Gorgias Discussion Week #7

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Gorgias Discussion Week #7

Post by Mrs. Martin on Mon Feb 13, 2017 10:55 am

Answer this question:

Is the purpose of a criminal justice system to achieve justice for the offender or for the victim?
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Jacks response

Post by JACK ATTACK on Mon Feb 13, 2017 11:53 am

Mrs. Martin wrote:Answer this question:

Is the purpose of a criminal justice system to achieve justice for the offender or for the victim?

Now in my opinion, in order to answer this question, I believe we need to define some terms. I think we need to define the terms justice and the criminal justice system.

Justice: "The administration of law <a fugitive from justice>; especially :the establishment or determination of rights according to the rules of law or equity" https://www.merriam-webster.com/dictionary/justice

Criminal justice system: "The law enforcement, court, and correctional agencies that work together to effect the apprehension, prosecution, and control of criminal offenders. They are charged with maintaining order, enforcing law, identifying transgressors, bringing the guilty to justice, and treating criminal behavior." - The essentials of criminal justice by Larry J. Siegel and John L. Worrall.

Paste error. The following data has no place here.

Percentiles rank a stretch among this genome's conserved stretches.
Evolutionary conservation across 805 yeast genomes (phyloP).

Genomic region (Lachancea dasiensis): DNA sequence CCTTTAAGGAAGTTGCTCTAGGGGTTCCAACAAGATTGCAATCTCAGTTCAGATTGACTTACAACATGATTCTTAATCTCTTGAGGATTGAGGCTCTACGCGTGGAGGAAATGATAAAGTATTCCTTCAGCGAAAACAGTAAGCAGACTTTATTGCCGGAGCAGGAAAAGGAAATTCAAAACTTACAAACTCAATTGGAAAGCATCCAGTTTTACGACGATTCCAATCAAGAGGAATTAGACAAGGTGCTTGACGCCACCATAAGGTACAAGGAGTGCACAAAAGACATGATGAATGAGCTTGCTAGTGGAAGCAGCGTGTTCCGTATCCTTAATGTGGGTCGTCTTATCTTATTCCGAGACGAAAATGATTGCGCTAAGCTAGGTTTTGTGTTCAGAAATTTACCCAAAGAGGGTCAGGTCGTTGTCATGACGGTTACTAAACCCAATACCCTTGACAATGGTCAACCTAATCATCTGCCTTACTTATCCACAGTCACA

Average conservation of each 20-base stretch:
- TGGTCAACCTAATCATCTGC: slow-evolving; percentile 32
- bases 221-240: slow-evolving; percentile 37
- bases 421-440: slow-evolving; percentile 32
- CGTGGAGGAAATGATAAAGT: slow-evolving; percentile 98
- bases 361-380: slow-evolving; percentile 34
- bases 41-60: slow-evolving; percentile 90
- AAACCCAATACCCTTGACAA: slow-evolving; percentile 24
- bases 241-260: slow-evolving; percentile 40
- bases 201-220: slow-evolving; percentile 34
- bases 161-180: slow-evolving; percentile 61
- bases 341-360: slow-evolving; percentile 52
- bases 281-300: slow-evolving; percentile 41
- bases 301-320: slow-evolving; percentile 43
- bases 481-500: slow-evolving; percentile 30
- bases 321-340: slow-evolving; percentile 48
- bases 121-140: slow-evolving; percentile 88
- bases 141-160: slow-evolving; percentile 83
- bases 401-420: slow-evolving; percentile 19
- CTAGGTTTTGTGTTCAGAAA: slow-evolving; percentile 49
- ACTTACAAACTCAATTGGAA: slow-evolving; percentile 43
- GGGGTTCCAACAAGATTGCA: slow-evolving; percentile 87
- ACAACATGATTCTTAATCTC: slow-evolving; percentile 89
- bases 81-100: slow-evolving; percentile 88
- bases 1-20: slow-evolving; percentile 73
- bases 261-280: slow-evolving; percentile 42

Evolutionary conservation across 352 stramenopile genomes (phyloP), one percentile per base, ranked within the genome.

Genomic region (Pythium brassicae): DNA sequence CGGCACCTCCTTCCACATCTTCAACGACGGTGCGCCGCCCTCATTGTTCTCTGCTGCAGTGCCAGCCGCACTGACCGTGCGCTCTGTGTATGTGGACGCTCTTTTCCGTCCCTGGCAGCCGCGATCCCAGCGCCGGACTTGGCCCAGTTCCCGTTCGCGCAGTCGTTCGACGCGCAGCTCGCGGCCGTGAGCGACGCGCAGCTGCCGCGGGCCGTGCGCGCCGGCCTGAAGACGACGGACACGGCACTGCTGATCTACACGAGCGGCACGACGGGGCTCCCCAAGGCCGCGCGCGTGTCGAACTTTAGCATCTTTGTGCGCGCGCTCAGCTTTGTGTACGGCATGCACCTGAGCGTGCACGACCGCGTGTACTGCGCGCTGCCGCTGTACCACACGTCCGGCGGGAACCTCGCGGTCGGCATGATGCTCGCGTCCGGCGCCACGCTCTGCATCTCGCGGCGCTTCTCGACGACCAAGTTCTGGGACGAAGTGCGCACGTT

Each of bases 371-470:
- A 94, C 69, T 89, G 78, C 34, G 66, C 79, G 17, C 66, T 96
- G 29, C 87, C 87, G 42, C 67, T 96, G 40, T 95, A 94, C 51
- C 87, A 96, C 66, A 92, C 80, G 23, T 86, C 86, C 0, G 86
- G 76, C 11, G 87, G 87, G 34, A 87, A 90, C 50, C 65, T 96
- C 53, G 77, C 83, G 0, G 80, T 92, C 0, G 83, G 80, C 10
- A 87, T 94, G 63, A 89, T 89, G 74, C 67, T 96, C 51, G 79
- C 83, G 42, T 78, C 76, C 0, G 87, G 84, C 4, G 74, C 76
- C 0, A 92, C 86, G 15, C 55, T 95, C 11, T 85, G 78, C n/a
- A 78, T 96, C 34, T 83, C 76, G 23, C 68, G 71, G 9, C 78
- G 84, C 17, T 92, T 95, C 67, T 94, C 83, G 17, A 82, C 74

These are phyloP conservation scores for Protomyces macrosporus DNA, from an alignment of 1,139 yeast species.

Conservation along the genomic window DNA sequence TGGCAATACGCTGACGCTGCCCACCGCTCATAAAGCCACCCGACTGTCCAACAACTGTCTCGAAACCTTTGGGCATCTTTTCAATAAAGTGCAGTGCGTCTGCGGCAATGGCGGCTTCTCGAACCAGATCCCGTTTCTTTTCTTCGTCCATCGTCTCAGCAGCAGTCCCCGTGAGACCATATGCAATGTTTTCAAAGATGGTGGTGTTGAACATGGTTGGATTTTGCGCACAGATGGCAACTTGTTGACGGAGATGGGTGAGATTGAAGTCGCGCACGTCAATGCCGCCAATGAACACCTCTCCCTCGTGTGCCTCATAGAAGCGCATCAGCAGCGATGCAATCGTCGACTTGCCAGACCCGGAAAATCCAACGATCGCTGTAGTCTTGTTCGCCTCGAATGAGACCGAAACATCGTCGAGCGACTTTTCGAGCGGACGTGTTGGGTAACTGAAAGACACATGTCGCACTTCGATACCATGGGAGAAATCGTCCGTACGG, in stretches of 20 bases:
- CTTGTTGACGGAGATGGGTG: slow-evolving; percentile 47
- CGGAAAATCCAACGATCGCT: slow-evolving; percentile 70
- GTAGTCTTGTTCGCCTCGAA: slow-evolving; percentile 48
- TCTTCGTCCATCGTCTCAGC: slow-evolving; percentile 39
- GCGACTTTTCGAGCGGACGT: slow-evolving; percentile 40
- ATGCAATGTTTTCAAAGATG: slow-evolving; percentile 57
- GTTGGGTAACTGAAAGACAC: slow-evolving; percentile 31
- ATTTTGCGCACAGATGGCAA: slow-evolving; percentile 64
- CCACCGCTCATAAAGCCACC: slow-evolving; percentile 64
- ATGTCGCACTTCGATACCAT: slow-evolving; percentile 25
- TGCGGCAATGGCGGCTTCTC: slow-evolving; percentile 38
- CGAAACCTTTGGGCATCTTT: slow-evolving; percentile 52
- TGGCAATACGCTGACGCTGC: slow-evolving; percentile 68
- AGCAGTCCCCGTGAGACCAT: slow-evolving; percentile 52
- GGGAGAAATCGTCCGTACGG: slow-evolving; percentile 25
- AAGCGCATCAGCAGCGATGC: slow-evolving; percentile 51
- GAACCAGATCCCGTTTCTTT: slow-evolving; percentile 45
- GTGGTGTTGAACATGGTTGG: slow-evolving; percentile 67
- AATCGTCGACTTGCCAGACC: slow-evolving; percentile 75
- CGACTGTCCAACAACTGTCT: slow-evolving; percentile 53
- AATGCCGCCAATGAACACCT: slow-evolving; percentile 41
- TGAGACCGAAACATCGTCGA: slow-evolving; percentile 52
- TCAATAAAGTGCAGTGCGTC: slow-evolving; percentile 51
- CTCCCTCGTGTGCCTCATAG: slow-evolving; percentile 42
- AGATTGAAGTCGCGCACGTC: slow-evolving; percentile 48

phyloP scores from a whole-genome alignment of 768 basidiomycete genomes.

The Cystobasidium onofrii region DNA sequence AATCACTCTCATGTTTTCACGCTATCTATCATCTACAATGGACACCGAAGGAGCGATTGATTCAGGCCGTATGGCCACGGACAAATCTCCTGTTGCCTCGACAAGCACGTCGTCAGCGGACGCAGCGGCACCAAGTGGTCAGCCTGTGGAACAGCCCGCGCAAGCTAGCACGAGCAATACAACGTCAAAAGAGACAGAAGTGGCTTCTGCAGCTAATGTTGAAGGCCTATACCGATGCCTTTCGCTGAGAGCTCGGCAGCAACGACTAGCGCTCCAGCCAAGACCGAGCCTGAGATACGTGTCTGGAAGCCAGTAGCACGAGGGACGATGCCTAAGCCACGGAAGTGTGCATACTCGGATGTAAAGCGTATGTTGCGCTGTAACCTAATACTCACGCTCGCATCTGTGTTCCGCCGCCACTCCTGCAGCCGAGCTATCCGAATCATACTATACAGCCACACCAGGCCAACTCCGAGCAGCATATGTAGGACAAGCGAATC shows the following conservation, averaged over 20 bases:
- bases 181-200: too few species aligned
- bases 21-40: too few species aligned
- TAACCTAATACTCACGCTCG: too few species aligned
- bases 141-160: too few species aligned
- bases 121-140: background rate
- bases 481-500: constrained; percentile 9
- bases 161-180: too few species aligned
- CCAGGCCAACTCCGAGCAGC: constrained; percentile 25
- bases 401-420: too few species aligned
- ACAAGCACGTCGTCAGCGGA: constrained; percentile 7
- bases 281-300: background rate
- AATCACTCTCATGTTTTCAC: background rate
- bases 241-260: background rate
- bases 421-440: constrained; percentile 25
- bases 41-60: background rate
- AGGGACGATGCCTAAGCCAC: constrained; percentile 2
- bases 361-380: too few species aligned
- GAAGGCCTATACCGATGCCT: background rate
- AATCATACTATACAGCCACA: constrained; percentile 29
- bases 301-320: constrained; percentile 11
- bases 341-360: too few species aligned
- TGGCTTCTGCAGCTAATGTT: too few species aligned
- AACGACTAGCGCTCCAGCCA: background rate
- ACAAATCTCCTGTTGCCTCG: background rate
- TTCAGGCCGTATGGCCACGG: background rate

Okay now that we have those terms defined, I think now I can accurately show what my opinion is. Which is, I believe that the purpose of the criminal justice system is to bring justice for all, the victim and the offender. The only difference between the two is that one gets justly punished, and one gets justified. When a criminal commits a crime, they are violating a social code of conduct. Essentially, not only are they doing their victim a wrong, but society as a whole. Because crime disregards the values of society as a whole. Not just of one person. That is why the criminal justice system is here. Is to reset the balance that the criminal (by committing a crime) has upset. In that process of justice is dealt two ways, to society, and to the criminal. And going back to my definition of justice, the law is administrated and is established according to the rights and rules of a society. So the law is dealt both ways. To the offender and to the criminal. Except, one gets the sharp end of the stick, and one does not. This is the way the criminal justice system maintains the balance, and order. For every reaction, there is an equal and opposite reaction. When a criminal commits a crime, there must be an equal and proportionate punishment to maintain balance. So in the end (to hopefully wrap this up) there is a form of justice for the offender, and society as well, because balance is maintained. You cant choose one side or the other, because without one, the other would not exist. Again, like everything else I post, I hope this makes sense! Very Happy